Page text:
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Lyon County Kansas




Lyon County Government Offices are located at 430 Commercial Street, Emporia KS 66801; phone: 620-341-3243.

Beginnings [1]

Lyon County, created as Breckenridge county by the first territorial legislature, was not organized until 1858, and did not assume its present boundaries until 1864. These boundaries are as follows : Wabaunsee county on the north; Osage and Coffey on the east; Greenwood on the south, and Chase and Morris on the west. In 1862, the former vice-president Breckenridge having become a secessionist, the patriotic anti-slavery legislature changed the name of the county to Lyon, in honor of Nathaniel Lyon, the Union general who had lost his life at Wilson's creek the previous August.

The first settler was Charles H. Withington, who located in the extreme northern part of the county on the Santa Fe Trail, a short distance south of the present town of Allen, in 1846. He opened a store in 1854, which was the first one in the county, and also the only one in southern Kansas outside of the regular Indian posts. His store was a hotel as well as a supply station. Mr. Withington was influential in the settlement of the county and prominent in all public affairs. In April, 1855, Oliver Phillips located on One Hundred and Forty-Second creek. He was elected to the legislature in 1859; was a delegate to the Osawatomie convention, and repeatedly held county offices. Chris Ward and J. S. Pigman came about the same time. Others who came during the same year were: Charles Johnson, James Pheanis, David Vangundy, John Rosenquist, Joseph Moon, Rev. Thomas J. Addis (at that time the only free-state man), Lorenzo Dow, R. H. Abraham. William Grimsley, Thomas Shockley, Joseph Hadley, William H. Eikenbery, Joel Halworth, Dr. Gregg, Mr. Carver, James Hendricks, Albert Watkins, John Fowler, G. D. Humphreys and L. H. Johnson. These, with very few exceptions, settled along the creeks in the northern half of the county.

A number of new settlers came in 1856, and a much larger number in 1857. The problem of securing mail now became a serious one. Previous to this time the mail for the settlements had been thrown off the Santa Fe coaches at Mr. Withington's place and was distributed by a horseman at private expense. When the government began giving them their mail by way of Jefferson City and Council Grove and established a post office at Columbia, there was a great deal of dissatisfaction, as the settlers did not wish to trust the pro-slavery men who handled it. Finally they secured a box at Lawrence, where all mail was sent, and thence brought by private conveyance to the hotel at Emporia. John Fowler, the postmaster at Columbia in the fall of 1857, resigned and the office was moved to Emporia, where W. H. Fick became postmaster. In August hack lines were established to Topeka and to Lawrence. A great deal of the mail was lost, there being about three bushels of mail belonging to Emporia lying at Osawatomie in Jan., 1858. The next year regular mail routes were established from Council Grove to Fort Scott by way of Emporia, and from Lawrence to Emporia. In Aug., 1860, there were tri-weekly coaches from Lawrence. By March, 1861, Emporia was receiving ten mails per week from different points.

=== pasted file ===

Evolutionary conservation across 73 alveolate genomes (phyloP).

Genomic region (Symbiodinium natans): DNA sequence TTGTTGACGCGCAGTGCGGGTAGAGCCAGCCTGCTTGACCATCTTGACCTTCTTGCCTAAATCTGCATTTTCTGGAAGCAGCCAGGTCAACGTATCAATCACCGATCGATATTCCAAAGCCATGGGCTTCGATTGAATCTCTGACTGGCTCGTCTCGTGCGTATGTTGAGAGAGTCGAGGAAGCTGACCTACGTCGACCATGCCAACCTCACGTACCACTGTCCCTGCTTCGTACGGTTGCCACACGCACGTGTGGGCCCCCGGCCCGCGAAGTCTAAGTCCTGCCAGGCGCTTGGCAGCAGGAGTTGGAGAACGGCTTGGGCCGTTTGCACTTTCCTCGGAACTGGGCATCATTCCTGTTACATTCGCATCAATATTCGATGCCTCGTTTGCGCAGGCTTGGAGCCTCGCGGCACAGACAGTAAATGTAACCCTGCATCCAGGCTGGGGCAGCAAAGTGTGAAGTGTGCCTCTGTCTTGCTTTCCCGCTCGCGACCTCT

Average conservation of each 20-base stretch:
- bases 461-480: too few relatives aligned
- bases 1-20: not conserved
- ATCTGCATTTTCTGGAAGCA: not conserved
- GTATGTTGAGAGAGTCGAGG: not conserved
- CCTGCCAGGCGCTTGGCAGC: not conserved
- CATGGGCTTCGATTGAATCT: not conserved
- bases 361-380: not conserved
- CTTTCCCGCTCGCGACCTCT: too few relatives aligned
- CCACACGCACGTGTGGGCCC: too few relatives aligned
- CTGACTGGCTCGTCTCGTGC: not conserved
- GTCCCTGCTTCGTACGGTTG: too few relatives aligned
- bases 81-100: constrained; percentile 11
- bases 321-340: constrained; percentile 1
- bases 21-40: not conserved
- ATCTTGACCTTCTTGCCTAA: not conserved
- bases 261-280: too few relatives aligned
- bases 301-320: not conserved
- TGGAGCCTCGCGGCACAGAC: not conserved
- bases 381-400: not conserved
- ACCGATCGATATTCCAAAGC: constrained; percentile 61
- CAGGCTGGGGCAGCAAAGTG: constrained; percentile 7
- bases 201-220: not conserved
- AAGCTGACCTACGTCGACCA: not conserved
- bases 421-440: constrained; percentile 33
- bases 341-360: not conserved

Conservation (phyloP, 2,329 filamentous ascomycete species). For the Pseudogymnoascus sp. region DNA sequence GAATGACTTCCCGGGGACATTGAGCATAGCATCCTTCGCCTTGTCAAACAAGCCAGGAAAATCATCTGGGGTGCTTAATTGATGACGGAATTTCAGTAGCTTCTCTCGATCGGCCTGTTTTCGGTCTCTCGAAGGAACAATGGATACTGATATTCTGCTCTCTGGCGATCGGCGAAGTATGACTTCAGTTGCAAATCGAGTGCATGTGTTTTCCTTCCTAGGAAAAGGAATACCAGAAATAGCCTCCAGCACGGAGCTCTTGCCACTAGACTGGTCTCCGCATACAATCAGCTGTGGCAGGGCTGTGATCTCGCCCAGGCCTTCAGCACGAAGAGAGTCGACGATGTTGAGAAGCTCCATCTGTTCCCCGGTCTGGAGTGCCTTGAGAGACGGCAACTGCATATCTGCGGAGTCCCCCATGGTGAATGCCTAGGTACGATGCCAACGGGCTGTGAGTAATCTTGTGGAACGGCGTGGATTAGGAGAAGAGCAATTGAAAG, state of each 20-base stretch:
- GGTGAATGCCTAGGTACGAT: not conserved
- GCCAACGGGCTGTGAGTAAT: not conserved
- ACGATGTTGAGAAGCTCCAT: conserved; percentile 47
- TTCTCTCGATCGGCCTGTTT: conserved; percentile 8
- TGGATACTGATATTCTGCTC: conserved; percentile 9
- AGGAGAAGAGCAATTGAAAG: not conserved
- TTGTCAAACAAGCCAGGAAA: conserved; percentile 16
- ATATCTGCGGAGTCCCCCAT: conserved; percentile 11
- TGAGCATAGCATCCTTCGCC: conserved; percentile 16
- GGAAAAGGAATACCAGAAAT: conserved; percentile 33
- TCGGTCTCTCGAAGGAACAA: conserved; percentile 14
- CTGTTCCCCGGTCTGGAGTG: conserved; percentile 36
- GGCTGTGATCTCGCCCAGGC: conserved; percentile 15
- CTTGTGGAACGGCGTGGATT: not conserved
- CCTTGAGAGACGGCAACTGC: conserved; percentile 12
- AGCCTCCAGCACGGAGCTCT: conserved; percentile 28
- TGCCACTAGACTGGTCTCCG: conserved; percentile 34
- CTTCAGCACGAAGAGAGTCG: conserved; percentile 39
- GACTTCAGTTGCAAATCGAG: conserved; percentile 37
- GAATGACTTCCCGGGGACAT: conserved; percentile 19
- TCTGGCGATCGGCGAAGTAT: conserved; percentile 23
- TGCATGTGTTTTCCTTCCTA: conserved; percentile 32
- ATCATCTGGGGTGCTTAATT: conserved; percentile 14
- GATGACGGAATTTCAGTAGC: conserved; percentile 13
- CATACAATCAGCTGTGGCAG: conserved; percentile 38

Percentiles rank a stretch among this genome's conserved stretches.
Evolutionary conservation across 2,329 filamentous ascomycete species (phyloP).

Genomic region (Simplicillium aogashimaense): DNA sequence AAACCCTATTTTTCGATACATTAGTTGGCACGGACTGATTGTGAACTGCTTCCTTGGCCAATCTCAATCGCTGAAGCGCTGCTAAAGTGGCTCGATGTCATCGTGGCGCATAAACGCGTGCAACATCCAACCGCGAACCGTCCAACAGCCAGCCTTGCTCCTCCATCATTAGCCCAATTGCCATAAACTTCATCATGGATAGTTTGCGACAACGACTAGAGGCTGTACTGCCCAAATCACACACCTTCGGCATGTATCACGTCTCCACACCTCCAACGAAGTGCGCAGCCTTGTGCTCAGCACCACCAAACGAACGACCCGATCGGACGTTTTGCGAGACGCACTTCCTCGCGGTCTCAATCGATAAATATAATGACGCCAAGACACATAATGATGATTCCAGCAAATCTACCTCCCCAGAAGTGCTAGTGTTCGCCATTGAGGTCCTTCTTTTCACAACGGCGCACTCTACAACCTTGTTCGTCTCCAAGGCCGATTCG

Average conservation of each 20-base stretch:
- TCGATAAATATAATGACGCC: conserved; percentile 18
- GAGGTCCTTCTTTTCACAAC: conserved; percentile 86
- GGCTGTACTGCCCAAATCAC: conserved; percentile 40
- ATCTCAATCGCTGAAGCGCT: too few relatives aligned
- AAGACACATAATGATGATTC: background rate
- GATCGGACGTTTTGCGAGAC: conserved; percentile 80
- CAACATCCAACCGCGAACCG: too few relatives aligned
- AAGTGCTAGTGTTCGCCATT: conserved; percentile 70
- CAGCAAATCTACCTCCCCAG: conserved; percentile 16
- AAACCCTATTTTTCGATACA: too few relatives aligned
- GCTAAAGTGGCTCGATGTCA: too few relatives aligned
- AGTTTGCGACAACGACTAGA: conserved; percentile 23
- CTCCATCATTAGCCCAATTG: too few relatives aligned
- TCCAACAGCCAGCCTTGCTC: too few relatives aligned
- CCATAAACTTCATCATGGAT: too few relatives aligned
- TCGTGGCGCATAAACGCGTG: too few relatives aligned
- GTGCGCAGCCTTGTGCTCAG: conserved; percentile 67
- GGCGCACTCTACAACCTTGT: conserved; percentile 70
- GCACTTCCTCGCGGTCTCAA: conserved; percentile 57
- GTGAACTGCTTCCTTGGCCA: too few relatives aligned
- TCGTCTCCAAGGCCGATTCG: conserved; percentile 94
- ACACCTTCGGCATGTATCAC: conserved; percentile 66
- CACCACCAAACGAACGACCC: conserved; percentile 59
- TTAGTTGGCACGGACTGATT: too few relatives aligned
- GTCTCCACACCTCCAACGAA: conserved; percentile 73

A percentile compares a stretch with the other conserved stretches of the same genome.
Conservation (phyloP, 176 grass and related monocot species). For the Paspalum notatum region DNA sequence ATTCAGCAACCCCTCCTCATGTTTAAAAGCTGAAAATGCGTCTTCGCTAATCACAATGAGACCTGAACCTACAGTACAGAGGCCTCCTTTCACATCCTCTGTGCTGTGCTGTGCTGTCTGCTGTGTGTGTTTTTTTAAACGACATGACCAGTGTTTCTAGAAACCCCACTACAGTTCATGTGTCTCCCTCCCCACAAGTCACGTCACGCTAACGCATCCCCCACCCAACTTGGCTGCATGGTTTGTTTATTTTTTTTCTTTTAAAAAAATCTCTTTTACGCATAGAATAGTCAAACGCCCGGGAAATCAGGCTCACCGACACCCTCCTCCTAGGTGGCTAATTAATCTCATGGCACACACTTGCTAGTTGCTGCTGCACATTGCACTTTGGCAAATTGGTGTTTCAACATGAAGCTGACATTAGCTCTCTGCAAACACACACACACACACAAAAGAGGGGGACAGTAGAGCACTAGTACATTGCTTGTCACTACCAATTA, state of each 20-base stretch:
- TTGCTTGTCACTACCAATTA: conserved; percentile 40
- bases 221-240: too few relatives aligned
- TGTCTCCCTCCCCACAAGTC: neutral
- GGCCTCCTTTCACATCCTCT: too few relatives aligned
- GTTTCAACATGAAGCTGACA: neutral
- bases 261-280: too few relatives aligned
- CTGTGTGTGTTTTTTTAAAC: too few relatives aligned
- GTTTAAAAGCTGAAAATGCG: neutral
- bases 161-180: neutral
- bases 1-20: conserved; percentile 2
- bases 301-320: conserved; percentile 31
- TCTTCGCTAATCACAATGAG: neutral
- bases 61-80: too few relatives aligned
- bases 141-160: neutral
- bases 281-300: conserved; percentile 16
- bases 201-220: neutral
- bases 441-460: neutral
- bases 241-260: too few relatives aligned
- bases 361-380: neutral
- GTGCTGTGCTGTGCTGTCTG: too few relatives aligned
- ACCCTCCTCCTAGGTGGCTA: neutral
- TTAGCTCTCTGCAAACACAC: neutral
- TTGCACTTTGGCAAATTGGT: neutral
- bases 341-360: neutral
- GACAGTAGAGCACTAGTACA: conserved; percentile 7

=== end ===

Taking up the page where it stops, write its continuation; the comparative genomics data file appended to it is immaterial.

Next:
The first school was established in 1858 and taught by Rev. G. W. Torrence. The first newspaper was the Emporia News, founded in 1857 by Hon. P. B. Plumb under the name of the Ivansas News. The first sawmill was built by G. D. Humphreys on the Cottonwood river in 1857. The first marriage was between Charles Carver and Sarah Vangundy in Jan., 1856. The first birth was in 1856 in a family by the name of Hennick. The first assessment of property was made in 1858, but was of little value, as the assessor is said to have been prejudiced.

Nearly all authorities give 1858 as the date of organization of the county, although an election for county officers was held on Oct. 6, 1857, which resulted in the election of the Americus ticket as follows: Probate judge, A. I. Baker; sheriff, E. Goddard; treasurer, N. S. Storrs; clerk and recorder, C. V. Eskridge; surveyor, Mr. Voke; coroner, W. B. Swisher; commissioners, H. W. Fick and William Grimsley. Prior to Oct., 1858, the county seat was at Agnes City, which was the residence of Arthur I. Baker, whom the legislature had appointed probate judge. The first term of district court was held on Dec. 20 at Americus, Judge Elmore presiding. At the general election of 1860 Emporia was chosen as the permanent county seat. Other early towns which figured in the contest were: Fremont, 8 miles north of Emporia, founded in 1857; Waterloo, on the State road 15 miles north of Emporia, laid off in 1858; and Forest Hill, east of the Neosho river opposite the junction, founded in 1858.

  1. Frank W. Blackmar, A.M., Ph.D., Kansas: A Cyclopedia of State History Embracing Events, Institutions, Industries, Counties, Cities, Towns, Prominent Persons, Etc., Volume II, Standard Publishing Company, Chicago, 1912.
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